UNK launches new admission program for nursing students to meet rural needs
By Emma Krab, Nebraska Public Media News
Sept. 21, 2022, 4 p.m. ·
The University of Nebraska at Kearney announced a new admissions program Tuesday designed to train more rural nurses in the state.
The program will guarantee UNK students who meet certain requirements a spot in the University of Nebraska Medical Center’s nursing program on the Kearney campus.
Peggy Abels, director of health sciences at UNK, said the program will streamline the students’ transition from their time as an undergraduate to professional school.
“The collaboration further ties the two institutions together,” Abels said. “Students can now come to UNK with the assurance that if they meet the criteria, they'll be accepted and be able to further their education and move on to UNMC.”
Dubbed the "Rural Pathway Program," the two universities said the program aims to address a dire shortage of nurses in Nebraska.
The pandemic only exacerbated a statewide nursing shortage that's continued to impact the state in recent years. The Nebraska Center for Nursing reported in January the state’s nursing workforce has decreased by 9.5% since 2018. In rural areas, already thin resources have disappeared. Nine counties in western and central Nebraska reported zero registered nurses in 2022. Four counties had just one nurse.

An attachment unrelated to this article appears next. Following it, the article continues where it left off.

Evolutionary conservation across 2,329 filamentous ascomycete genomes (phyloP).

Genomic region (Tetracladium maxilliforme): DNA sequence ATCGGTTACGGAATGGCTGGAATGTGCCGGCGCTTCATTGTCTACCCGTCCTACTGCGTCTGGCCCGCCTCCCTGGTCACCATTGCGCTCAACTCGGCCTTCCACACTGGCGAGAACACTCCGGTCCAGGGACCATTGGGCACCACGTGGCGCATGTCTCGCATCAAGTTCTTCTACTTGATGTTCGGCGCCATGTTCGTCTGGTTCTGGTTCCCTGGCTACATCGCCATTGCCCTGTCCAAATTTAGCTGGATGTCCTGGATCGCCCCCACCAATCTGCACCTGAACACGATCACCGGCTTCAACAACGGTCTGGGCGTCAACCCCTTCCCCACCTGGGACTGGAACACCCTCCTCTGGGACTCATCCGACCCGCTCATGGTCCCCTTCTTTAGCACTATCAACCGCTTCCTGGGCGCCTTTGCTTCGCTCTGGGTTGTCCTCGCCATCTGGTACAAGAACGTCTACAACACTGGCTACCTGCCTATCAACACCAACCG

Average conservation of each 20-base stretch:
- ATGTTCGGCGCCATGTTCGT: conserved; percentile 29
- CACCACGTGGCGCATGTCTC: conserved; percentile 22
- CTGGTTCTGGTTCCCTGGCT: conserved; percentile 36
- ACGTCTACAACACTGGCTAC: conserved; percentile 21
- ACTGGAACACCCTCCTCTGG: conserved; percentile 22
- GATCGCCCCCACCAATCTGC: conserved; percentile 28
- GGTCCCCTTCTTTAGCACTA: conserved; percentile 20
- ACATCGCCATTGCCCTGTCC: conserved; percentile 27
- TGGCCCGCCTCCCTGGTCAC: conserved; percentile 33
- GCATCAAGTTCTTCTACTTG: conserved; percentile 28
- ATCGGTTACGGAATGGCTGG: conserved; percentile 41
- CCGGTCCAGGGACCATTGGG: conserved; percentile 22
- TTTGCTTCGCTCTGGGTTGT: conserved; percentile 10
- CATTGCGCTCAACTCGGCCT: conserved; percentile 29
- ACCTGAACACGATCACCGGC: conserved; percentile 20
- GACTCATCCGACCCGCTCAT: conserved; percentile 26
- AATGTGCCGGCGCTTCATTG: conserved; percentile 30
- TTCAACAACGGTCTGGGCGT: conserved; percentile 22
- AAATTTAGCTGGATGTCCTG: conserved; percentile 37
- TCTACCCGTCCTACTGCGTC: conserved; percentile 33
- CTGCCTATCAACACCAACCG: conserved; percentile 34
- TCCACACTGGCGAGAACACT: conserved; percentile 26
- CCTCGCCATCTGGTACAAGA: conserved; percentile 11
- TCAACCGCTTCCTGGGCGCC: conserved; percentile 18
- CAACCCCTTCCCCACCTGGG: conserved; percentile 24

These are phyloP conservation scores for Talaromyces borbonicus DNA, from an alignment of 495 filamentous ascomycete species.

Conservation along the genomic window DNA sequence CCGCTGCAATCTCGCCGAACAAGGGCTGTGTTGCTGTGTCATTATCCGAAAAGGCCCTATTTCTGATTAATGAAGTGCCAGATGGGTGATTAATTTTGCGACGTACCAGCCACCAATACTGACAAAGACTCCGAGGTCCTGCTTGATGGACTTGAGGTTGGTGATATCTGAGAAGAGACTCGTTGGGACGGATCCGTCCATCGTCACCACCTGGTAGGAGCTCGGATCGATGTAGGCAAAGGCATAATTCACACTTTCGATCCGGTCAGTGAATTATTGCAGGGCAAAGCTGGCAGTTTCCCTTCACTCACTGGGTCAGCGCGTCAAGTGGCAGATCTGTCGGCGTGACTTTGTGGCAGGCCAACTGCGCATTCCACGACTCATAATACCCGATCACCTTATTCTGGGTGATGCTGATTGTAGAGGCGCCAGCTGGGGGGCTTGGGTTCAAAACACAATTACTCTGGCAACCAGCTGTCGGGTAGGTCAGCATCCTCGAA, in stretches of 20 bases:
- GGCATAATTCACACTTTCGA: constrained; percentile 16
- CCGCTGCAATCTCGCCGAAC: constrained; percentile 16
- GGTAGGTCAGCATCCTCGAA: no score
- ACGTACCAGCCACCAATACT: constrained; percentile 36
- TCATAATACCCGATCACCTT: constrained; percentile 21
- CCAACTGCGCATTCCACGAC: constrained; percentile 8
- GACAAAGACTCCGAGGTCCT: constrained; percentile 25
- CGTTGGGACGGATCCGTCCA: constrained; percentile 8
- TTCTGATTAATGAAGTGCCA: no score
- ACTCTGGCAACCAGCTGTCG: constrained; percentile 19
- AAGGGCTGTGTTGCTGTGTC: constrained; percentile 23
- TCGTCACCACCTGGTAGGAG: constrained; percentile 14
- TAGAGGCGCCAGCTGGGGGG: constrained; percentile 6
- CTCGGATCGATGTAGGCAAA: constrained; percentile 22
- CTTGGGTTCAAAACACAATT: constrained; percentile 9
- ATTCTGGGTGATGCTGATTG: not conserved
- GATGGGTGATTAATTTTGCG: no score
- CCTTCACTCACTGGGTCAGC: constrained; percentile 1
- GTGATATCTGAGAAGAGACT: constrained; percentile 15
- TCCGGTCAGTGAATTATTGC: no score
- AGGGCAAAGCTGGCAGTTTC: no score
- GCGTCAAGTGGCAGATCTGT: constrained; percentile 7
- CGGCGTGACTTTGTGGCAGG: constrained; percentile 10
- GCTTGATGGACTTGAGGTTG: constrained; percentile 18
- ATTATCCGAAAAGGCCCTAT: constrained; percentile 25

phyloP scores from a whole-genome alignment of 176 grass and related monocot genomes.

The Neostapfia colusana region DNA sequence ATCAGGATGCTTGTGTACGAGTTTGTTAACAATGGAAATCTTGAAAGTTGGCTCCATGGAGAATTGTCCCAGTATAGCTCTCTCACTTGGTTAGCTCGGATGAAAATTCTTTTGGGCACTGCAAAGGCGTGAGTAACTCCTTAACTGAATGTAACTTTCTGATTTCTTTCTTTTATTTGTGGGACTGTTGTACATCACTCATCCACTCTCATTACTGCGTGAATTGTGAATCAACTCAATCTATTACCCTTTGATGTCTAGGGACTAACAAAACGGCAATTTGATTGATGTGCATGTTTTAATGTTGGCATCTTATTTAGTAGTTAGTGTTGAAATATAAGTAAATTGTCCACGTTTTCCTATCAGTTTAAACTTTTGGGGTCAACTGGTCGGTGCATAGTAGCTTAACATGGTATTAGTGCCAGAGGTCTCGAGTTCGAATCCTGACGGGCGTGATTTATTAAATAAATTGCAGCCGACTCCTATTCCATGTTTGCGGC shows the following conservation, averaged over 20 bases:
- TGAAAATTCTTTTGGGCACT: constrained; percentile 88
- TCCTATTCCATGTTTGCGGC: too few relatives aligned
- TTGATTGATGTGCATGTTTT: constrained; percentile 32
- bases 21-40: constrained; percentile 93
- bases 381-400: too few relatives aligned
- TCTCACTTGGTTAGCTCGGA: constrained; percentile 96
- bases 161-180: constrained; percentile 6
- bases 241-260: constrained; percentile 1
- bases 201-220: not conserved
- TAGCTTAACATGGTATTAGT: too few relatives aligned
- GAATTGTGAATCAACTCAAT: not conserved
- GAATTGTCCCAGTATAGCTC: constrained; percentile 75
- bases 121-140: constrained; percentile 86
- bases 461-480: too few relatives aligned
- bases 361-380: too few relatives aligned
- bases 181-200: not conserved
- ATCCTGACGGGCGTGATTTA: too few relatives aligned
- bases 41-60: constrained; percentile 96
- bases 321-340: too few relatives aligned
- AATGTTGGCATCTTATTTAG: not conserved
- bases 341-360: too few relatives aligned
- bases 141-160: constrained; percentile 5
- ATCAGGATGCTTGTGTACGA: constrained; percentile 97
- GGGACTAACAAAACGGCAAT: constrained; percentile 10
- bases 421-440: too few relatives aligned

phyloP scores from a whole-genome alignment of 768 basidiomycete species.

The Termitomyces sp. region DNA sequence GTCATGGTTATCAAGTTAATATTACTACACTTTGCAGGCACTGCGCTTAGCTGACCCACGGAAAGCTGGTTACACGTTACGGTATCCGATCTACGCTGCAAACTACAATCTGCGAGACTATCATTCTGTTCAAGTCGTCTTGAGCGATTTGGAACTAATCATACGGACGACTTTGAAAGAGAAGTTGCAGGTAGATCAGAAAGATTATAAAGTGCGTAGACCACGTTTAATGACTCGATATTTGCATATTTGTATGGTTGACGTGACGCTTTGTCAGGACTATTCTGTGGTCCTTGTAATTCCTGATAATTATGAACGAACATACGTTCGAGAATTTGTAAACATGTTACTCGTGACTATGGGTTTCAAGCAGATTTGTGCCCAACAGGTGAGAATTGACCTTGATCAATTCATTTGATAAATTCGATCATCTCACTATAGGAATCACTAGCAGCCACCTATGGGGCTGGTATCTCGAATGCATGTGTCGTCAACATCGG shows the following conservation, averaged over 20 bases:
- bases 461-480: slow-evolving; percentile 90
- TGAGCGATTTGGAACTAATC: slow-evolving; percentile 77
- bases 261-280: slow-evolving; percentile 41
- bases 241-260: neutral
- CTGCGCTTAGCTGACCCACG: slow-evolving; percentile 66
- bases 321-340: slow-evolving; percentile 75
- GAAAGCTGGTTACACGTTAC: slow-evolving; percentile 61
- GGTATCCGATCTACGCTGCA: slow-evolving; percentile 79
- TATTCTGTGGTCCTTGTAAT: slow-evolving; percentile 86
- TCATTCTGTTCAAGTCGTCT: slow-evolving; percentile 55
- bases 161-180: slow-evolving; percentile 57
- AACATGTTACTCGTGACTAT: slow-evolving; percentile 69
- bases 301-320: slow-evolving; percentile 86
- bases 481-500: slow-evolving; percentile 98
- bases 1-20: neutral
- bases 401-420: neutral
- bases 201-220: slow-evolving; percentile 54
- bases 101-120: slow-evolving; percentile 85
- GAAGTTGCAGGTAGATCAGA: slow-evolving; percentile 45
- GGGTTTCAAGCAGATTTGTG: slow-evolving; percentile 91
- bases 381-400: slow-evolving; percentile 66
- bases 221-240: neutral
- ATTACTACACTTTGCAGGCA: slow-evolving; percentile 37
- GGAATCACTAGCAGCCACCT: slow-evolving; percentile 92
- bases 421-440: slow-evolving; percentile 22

“We want to do everything we can to ensure that students that are interested in nursing have the support they need to be successful because we need them out practicing in our rural areas," Abels said.
To qualify for the new program, students must complete one semester at UNK, finish the prerequisite coursework and maintain a 3.3 minimum grade point average.
A nursing program near rural areas will be key to solving the workforce shortage, Abels said.
“Students will practice close to where they train," she said. "That's why it's so important that we collaborate with UNMC across all of these professions, nursing included, to be able to offer that education here in central Nebraska."
The Kearney's branch of UNMC began expanding in 2015 after moving into a new building. This new program allows the existing facilities to increase class sizes and admit more students.
“This rural gateway will help ensure that we have a pipeline of well-prepared students to feed into that program," Abels said. "It all ties together in a larger plan to meet those workforce needs.”
The university will continue to expand its program to fight the nursing shortage. According to the Nebraska Center for Nursing, the state will have a shortage of 5,435 nurses by 2025. That same year, the university is scheduled to open a new building, the Rural Health Education Building.
That new complex will continue to expand the college’s existing health care programs and also open the possibility for adding colleges of medicine, pharmacy and public health. The University of Nebraska Board of Regents approved the $85 million project in August.